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The Department of An Taoiseach Alamy Stock Photo
Northern Ireland

Taoiseach to meet cross-community group of Troubles victims over opposition to legacy plans

Campaigners are opposting proposed amnesty for Troubles offences.

A CROSS-COMMUNITY GROUP of Troubles victims is to meet the Taoiseach to outline their opposition to the British Government’s legacy proposals.

The Truth and Justice Movement will travel to Dublin on Thursday to garner support from Micheál Martin.

The group of victims, including Michael Gallagher, Raymond McCord, Kate Nash and Cathy McIlvenny, also plan to meet a cross-party group of politicians, including the chair of the Seanad, senator Mark Daly.

Campaigners are strongly opposing proposed amnesty for Troubles offences.

Raymond McCord, from the Truth and Justice Movement, said they are seeking support from the Irish government.

“Our focus is the British government’s shameful amnesty proposals,” he said.

“We have the support of every major party, except the Tories, in Ireland and the UK in rejecting the proposals.

“Thirty-six members of Congress in Washington have also rejected the proposals and we welcome their support.

“[Prime Minister] Boris Johnson and [Secretary of State] Brandon Lewis falsely claim the proposals of giving amnesties to murderers will help reconciliation.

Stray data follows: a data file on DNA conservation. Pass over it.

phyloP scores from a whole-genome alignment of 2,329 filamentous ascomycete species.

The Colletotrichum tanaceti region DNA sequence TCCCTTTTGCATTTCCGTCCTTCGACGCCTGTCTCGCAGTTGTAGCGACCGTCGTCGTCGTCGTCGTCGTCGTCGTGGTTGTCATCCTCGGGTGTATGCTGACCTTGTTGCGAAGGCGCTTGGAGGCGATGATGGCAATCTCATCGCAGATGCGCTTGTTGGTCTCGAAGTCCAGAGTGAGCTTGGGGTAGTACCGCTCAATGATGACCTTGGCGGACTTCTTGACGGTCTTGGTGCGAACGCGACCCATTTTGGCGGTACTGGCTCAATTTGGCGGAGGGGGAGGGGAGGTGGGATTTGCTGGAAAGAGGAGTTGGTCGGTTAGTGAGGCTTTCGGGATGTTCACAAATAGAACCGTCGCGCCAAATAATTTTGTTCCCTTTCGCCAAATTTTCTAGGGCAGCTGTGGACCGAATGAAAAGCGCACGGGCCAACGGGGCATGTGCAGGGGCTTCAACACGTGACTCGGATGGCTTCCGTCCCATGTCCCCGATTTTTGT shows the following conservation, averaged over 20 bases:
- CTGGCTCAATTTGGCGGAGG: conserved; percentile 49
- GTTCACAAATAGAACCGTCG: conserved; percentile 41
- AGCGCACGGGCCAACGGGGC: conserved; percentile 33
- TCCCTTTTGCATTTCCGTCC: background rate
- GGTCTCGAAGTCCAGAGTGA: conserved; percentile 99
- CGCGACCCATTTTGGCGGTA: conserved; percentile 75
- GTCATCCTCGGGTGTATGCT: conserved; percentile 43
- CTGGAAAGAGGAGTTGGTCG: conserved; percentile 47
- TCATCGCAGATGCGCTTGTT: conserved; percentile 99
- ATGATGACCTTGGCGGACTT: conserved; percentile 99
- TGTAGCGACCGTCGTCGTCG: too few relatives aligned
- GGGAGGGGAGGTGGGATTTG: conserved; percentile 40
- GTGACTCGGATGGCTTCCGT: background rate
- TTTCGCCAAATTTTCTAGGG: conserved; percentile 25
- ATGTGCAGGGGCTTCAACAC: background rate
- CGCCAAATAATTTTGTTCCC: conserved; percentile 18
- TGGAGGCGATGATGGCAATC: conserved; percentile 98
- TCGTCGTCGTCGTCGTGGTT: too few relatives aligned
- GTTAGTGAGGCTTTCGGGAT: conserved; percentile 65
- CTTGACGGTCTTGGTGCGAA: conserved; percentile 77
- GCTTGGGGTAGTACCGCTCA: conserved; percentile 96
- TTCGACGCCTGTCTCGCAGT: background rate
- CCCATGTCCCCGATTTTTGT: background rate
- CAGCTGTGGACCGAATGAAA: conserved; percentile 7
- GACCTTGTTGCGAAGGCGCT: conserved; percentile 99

“Let’s make this crystal clear – we don’t need to be reconciled as we were never enemies and we come to Dublin as one, with two members from the unionist community and two from the nationalist community, who are long-time friends supporting each other, as many other victims do.”

He said that politicians north and south of the border have been supportive of abolishing the proposals.

“If our meeting with the Taoiseach is as successful as our recent meeting with Foreign Affairs Minister Simon Coveney, it will be another nail in the coffin of the amnesty proposals.

“We do not need to convince the Taoiseach these amnesty proposals are wrong, he knows that himself.

“Both meetings are very important and we thank the politicians and the Taoiseach for meeting us, especially after listening to the Taoiseach’s words clearly rejecting the proposals at the Bloody Sunday 50th anniversary event.

“Our group comes from both communities but in reality we come from only one community, the truth and justice community.

“Not one victim believes these ‘hide the truth’ proposals are for their benefit. They are simply to cover up elements of the British government’s security forces, agencies and agents’ involvement in countless murders.

“These proposals, which would deny justice to thousands, must be stopped to ensure that no one is above the law, irrespective if they do or do not wear a uniform.”

There has been widespread opposition to the plans to ban future prosecutions of military veterans and ex-paramilitaries for Troubles incidents predating April 1998.

Similarly, academics have described UK government plans to commission an ‘official’ history of the Troubles as an “almost impossible” task.

The history would reportedly start in the 1960s and end in 1998 with the signing of the Good Friday Agreement.

The plans were to be part of the wider package of legacy proposals.

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